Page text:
Colorful, Curious Rebels
French music played in my head, it always does when I sip espresso outside of some European Café. I hear Champs Eleysee or Le Vie En Rose thrumming away. Sometimes I think my life is a musical, and I’m the only one that hears the music. Other times I think I’m crazy.
Leaning to the side I lightly grab the arm of the waitress, “Kann Ich bitte ein mal espresso haben?”
“You can speak English,” She says, “ Your German not very good.”
I suppress the urge to tell her the same.
“You always were so smooth Animus.”
Turning I see my sister standing with her hands on her hips. She smirks.
“I don’t care sis. I’m just trying to get better.” I stand to greet her.
“Well aren’t you a perfectionist.” We hug and then sit down.
“I try. So how was Spain?”
“Gaudi is amazing. He’s such a freak.”
“His art work is eye popping. The guy was a master.”
“I’ve seen better. Like in Rome and even in the States.”
The waitress returned and set down the espresso. “Anything for you miss?”
“A beer.” The waitress walks away and Sarah turns to me. Now it’s my turn to smirk. “What, we are in Germany. I’m just trying to appreciate all the subtleties of their culture.”
“At 9 am, now who’s a freak?”
“I didn’t mean it like that,” pulling off her light blue scarf she drapes it over the chair between us. “I meant he pushed boundaries with his work.”
“He’s a rebel.” But he was a master, I thought. “I remember thinking the same thing about Michael Angelo… but I also thought he was a work horse. He was always studying new methods, cadavers, and trying to perfect his work.”
“An Insatiable curiosity.”
“I never thought about it like that.” My mind wandered to some of the other artists I’ve always admired. They were rebels pushing the boundaries of convention. They were also curious about the world, not just the scope of their professions
Later, when my sister would head to the airport, catching a flight back to the States I would sit and think about our conversation. Today excellence is just as rare as it was hundreds or even thousands of years ago, and we construct empires not statues or frescoes. But, what it takes to become great hasn’t changed despite our world becoming more and more complicated. My sister and I hammered out two of the most important characteristics of those who have achieved excellence- curiosity and rebelliousness- but I later added a third: color.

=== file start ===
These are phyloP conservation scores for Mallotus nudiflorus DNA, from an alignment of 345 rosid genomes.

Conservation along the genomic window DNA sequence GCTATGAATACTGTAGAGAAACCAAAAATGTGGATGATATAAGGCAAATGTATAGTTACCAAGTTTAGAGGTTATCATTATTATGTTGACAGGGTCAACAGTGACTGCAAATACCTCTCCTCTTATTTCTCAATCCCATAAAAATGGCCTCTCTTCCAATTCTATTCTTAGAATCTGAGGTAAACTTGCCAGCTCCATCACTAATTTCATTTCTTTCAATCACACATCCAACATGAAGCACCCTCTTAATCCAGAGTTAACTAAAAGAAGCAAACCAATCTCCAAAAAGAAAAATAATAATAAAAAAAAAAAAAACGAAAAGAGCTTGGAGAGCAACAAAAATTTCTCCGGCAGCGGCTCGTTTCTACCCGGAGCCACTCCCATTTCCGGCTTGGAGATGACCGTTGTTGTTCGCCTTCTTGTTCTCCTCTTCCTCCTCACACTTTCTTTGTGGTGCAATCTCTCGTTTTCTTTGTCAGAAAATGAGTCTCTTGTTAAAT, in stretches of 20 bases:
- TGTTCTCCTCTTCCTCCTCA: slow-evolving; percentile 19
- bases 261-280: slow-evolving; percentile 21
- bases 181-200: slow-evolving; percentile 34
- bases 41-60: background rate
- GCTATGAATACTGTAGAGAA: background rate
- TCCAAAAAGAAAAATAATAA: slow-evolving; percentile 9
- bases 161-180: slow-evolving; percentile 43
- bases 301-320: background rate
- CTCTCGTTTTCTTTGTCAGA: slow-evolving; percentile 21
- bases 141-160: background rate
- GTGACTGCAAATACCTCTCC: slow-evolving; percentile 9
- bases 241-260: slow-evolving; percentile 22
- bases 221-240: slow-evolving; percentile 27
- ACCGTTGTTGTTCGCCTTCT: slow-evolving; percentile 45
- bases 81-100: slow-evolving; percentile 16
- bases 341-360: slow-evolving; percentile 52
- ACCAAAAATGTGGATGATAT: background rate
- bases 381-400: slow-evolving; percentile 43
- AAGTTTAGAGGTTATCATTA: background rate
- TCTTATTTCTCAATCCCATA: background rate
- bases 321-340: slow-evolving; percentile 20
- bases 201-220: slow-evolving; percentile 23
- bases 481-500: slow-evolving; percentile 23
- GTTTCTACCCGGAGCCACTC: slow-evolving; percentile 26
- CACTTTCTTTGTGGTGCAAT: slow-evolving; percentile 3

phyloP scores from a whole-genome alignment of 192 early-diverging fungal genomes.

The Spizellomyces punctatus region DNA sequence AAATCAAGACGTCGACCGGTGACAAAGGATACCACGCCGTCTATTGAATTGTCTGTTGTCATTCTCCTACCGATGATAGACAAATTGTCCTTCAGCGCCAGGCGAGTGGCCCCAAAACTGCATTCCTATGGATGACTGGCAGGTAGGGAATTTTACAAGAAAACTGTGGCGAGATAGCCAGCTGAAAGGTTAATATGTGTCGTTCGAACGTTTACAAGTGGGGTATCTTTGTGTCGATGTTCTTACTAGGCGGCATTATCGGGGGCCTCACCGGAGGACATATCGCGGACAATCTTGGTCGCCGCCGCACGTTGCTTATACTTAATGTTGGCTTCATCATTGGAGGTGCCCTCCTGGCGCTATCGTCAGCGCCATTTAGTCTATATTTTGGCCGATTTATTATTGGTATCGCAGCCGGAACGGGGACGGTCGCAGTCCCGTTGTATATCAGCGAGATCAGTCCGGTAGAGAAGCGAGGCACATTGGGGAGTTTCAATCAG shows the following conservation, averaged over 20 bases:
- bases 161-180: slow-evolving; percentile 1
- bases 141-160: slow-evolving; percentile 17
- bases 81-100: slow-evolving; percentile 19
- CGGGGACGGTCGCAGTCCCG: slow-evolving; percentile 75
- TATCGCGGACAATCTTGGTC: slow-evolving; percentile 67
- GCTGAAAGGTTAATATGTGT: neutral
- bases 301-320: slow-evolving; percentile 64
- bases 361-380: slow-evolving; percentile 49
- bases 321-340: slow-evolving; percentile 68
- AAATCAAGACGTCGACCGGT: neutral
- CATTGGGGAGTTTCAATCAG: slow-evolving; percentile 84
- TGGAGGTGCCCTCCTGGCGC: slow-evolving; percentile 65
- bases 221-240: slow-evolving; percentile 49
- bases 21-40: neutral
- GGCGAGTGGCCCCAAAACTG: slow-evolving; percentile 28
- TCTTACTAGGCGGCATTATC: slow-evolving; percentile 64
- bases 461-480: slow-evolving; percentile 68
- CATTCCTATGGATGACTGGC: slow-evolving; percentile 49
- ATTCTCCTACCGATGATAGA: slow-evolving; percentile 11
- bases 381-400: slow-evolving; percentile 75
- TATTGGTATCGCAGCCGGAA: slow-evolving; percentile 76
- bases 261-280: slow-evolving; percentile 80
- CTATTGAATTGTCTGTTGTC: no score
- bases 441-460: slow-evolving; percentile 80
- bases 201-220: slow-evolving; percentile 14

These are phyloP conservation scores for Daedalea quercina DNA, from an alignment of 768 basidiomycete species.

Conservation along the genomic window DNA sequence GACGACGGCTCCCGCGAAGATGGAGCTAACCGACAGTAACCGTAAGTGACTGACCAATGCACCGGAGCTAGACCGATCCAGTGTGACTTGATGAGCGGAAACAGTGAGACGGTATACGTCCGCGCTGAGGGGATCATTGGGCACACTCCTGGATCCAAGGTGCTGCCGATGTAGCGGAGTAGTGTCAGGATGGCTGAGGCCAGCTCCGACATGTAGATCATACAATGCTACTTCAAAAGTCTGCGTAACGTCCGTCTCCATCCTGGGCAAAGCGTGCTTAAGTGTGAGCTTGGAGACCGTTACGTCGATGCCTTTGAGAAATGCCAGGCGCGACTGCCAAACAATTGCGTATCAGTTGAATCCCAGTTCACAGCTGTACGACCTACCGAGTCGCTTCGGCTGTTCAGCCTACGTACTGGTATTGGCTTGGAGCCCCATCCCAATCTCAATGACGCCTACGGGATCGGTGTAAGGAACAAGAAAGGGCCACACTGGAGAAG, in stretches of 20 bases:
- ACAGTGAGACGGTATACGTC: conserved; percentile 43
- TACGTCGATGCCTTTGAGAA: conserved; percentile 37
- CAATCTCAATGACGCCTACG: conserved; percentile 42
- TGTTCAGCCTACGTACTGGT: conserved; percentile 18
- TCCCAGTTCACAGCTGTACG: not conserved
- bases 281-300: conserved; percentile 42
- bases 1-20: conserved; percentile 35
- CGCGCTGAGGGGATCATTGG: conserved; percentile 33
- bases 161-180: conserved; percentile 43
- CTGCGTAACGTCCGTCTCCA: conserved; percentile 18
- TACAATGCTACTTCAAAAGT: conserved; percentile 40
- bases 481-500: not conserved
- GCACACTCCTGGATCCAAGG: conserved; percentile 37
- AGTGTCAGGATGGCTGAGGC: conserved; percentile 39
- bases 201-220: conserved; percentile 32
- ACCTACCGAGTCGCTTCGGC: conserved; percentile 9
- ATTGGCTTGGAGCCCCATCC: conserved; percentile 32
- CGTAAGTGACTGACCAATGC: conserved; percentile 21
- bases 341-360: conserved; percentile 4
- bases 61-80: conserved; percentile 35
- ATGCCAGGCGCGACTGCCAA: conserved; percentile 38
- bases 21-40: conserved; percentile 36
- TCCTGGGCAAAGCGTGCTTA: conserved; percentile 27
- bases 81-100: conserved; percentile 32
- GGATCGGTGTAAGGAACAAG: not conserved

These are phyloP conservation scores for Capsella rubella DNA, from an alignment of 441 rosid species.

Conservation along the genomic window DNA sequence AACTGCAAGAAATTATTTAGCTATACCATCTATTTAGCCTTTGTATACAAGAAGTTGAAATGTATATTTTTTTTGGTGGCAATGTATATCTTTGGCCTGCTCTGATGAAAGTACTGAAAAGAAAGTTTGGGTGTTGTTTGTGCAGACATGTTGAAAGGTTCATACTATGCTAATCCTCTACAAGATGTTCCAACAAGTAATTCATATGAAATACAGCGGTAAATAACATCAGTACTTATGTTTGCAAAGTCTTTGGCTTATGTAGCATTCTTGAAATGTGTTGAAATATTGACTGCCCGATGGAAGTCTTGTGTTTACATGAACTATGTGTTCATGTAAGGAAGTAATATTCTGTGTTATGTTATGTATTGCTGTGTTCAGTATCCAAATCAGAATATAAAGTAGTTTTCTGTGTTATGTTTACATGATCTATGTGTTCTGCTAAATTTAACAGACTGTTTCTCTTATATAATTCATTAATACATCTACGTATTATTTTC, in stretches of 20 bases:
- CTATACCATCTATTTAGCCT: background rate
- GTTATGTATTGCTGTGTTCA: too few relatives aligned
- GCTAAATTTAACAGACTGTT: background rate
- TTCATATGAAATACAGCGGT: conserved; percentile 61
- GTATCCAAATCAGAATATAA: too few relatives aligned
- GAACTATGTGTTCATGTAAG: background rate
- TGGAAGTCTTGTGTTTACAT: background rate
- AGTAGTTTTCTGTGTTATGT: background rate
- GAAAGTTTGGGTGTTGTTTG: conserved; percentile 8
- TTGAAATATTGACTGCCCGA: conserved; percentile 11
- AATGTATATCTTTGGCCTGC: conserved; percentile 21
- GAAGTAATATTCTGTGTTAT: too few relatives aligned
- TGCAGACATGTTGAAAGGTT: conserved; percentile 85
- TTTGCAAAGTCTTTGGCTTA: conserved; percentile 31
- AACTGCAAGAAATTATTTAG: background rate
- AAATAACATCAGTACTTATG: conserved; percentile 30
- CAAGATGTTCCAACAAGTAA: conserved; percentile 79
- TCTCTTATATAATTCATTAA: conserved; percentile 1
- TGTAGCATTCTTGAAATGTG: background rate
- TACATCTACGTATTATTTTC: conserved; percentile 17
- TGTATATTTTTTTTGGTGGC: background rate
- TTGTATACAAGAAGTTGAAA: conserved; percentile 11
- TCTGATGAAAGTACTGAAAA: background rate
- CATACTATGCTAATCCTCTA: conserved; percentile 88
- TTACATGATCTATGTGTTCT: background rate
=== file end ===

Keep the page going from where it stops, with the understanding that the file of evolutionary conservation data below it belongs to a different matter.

I’m not talking about pigments on paper, but attitudes. Great people have colorful personalities by nature of living with principles. Take Frank Lloyd Wright, for example, a man who changed the world through architecture but who also found many enemies along the way. These individuals are as polarizing as they are curious. Another man cut from this same cloth is Nikola Tesla. When he was experimenting with his Tesla Coil he would fill the air with cracks of lightening and flashes of electricity on the outskirts of Colorado Springs. People were scared.
To those who don’t share their same convictions and standards these people just seem off beat, marching to their own drum. Although eccentric at times, these influential people shaped the world we live in. It is the three traits above that led me to coin the phrase “all excellent men and women are colorful, curious rebels,” and it is with this phrase that I ventured out to discover those who were masters at their crafts. After diligent reading and research I discovered that all of the people I studied had these three traits in abundance.
Now, my friends, I share this lesson with you in the hopes that you too can glean something useful from these shining lives. If you always remain curious about the world and live with principles you will you will be a rebel against the status quo, but you will also the world a better place.